ABUJA: More than 200 schoolgirls on Wednesday began their second month as Boko Haram hostages, with Nigeria’s government indicating it was willing to talk to the militants to secure their release.
Lawmakers in Abuja were also set to debate a request from President Goodluck Jonathan for a six-month extension to a state of emergency first imposed in three northeast states worst affected by insurgent violence exactly a year ago. Boko Haram, which has waged an increasingly deadly campaign of bombings and attacks in the last five years, kidnapped 276 girls from the remote town of Chibok in Borno state on April 14.
Street protests, including in a torrential downpour in Nigeria’s financial capital, Lagos, marked the one-month anniversary of the girls’ abduction, calling for the 223 still being held to be returned to their families. The United Nations expressed its “deep concern” about the fate of the teenagers. The head of the Committee on the Elimination of Discrimination Against Women, Nicole Ameline, said the mass abduction violated UN conventions and “may qualify as a crime against humanity”.
“The Committee urges Nigeria to employ all necessary means to obtain the release of the girls and to bring to justice the perpetrators of this heinous crime,” she said in a statement. On Monday, Boko Haram released a video purporting to show about 130 of them and claimed they had all converted to Islam. All of the girls were later identified as attending the school in Chibok. The group’s leader, Abubakar Shekau, suggested they could be freed in a prisoner exchange and on Tuesday, special duties minister Taminu Turaki indicated that the government was open to talks.
“Nigeria has always been willing to dialogue with the insurgents,” Turaki, who last year headed a committee tasked with pursuing an amnesty pact with some of the group’s fighters, told AFP. “We are willing to carry that dialogue on any issue, including the girls’ kidnap in Chibok, because certainly we are not going to say that (the abduction) is not an issue.” Jonathan and his government have been widely criticised for their slow response to the kidnapping. But they were forced to react in the face of a growing social media campaign that has won wide support across the world and contributed to international pressure.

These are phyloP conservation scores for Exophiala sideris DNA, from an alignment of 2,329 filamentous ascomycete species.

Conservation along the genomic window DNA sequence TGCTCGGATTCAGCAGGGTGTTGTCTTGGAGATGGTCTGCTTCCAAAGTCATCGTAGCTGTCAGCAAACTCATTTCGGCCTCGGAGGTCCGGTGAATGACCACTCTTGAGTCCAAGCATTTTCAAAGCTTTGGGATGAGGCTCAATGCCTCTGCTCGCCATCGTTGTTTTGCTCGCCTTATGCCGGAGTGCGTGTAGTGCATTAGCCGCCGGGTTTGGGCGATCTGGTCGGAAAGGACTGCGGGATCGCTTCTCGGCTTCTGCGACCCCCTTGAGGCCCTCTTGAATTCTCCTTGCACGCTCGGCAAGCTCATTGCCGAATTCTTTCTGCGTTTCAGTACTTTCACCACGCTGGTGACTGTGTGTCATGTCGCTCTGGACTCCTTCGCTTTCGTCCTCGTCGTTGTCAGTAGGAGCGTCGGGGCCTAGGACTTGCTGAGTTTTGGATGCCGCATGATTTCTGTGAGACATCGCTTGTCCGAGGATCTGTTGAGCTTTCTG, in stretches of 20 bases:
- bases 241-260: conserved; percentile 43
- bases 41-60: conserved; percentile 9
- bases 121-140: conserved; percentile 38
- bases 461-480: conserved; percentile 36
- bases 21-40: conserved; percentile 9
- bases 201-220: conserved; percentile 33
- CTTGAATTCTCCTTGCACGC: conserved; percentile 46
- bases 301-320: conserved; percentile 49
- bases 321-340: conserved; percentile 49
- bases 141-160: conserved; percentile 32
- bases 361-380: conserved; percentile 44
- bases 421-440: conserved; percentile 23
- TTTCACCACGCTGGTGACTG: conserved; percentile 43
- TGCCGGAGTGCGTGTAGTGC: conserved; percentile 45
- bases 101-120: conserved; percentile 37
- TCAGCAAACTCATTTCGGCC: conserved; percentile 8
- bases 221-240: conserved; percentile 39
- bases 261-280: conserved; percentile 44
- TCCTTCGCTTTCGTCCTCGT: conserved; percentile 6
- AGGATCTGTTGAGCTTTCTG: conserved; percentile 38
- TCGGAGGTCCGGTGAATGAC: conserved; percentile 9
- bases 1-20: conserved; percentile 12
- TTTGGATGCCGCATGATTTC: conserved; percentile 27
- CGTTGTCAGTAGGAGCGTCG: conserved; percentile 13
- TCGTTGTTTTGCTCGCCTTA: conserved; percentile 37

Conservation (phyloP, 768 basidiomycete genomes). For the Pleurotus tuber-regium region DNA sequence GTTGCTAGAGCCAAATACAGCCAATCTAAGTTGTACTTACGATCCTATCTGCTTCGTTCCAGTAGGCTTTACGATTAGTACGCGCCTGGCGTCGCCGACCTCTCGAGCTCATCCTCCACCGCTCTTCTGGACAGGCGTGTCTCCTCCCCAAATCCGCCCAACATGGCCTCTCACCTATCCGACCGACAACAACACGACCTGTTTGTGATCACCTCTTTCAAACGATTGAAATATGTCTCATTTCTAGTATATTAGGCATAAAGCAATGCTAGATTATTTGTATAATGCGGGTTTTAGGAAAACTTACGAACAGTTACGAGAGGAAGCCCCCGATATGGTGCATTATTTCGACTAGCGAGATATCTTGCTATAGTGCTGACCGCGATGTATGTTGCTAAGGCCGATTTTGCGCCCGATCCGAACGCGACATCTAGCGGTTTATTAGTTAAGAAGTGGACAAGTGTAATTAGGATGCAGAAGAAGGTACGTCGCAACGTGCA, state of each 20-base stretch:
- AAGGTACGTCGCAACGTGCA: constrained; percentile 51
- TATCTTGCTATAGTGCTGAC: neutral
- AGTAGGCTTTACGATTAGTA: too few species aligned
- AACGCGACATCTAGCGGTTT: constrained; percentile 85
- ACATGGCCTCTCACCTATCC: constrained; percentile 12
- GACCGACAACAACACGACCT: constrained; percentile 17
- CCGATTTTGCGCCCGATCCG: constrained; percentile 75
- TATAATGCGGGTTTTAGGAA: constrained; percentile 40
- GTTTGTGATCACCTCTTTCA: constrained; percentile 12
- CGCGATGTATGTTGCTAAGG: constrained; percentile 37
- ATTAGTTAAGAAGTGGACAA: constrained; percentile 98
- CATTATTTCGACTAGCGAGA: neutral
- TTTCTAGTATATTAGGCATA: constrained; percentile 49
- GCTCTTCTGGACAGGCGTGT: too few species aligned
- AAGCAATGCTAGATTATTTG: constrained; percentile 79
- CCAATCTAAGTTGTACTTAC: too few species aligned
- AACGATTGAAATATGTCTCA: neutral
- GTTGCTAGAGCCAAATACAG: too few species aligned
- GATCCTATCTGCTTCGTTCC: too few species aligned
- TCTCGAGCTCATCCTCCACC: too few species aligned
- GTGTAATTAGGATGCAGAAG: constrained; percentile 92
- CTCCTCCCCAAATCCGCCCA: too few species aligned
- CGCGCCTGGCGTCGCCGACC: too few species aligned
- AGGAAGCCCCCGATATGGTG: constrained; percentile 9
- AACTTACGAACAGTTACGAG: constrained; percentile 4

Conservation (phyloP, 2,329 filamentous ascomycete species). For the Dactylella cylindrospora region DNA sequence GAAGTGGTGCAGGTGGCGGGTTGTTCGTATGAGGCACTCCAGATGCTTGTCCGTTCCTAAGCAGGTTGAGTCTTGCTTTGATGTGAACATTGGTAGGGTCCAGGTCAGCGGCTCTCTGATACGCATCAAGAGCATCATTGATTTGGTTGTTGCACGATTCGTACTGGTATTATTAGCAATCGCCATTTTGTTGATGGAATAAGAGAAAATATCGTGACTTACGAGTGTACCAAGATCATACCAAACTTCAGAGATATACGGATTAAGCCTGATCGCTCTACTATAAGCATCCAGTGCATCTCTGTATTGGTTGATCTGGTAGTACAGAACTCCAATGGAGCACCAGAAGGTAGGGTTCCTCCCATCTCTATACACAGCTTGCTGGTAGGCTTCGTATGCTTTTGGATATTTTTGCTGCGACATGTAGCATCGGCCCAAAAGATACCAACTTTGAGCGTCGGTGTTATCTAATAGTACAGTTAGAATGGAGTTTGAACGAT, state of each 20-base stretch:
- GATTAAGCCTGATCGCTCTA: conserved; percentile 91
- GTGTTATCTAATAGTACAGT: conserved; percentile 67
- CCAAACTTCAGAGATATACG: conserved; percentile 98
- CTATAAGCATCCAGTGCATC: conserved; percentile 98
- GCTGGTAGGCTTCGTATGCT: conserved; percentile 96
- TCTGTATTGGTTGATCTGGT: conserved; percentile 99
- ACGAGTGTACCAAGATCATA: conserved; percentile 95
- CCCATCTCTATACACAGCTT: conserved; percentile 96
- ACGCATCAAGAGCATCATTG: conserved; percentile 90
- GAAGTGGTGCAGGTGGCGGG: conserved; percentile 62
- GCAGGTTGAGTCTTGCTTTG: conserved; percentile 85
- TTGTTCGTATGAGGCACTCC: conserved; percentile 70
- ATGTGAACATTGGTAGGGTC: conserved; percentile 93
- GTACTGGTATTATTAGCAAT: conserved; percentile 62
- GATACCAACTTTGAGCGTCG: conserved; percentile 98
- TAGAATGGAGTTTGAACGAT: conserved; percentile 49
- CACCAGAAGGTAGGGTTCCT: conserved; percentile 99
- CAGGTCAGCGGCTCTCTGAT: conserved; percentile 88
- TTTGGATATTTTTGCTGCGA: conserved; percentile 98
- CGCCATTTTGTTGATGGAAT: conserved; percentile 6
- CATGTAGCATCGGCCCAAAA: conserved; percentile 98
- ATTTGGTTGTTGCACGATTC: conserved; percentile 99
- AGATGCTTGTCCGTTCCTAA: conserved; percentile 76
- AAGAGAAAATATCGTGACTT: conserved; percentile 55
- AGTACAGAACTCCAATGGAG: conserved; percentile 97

Specialist US, British, French and Israeli teams have been sent to help in the search operation, which Nigeria’s military has said is concentrated on the Sambisa forest area of Borno state. There are fears, though, that the girls may have been split into groups and taken into neighbouring Chad or Cameroon, from where Boko Haram has previously launched attacks and sought safe haven. Jonathan is facing calls to explore a negotiated settlement given the apparent lack of progress in curbing the violence after the state of emergency was imposed on May 14 last year.
Initial gains from a surge of troops to Borno, Yobe and Adamawa states, tighter security as well as measures such as curfews and cutting the mobile phone networks appear to have been lost. Attacks have increased on rural areas leading to mounting civilian casualties. More than 1,500 are estimated to have been killed this year alone. Security analysts have urged Nigeria to improve its counter-insurgency tactics, including more use of intelligence, instead of just conventional means to defeat guerrilla fighters. The head of the US Africa Command, General David Rodriguez, met Nigerian top brass in Abuja on Monday to discuss the search as well as overall military cooperation.
International experts could help refine Nigeria’s tactics against Boko Haram but specialists on the ground have admitted that finding the girls was complex. Jonathan said on Tuesday that the security situation was “daunting” in the northeast and that he was concerned by mounting civilian casualties. Yobe’s governor, however, voiced his opposition to extending the state of emergency and it is likely that Borno and Adamawa will follow suit. All three states are run by the main opposition All Progressives Congress party eyeing power in next year’s general election.
Jonathan and his Peoples Democratic Party, in power since Nigeria returned to civilian rule in 1999, have been weakened by a series of defections, in part over his apparent aim to seek a second term. The 56-year-old head of state has been urged to abandon any thoughts for re-election because of the effect of the kidnap crisis on his political stock. “No matter how this crisis is resolved, Dr Jonathan is unlikely to emerge as a president who can be trusted to lead Nigeria through the challenges that lie ahead,” popular columnist Olatunji Dare wrote in The Nation newspaper on Tuesday. Jonathan has “proved unequal to the task”, he added.
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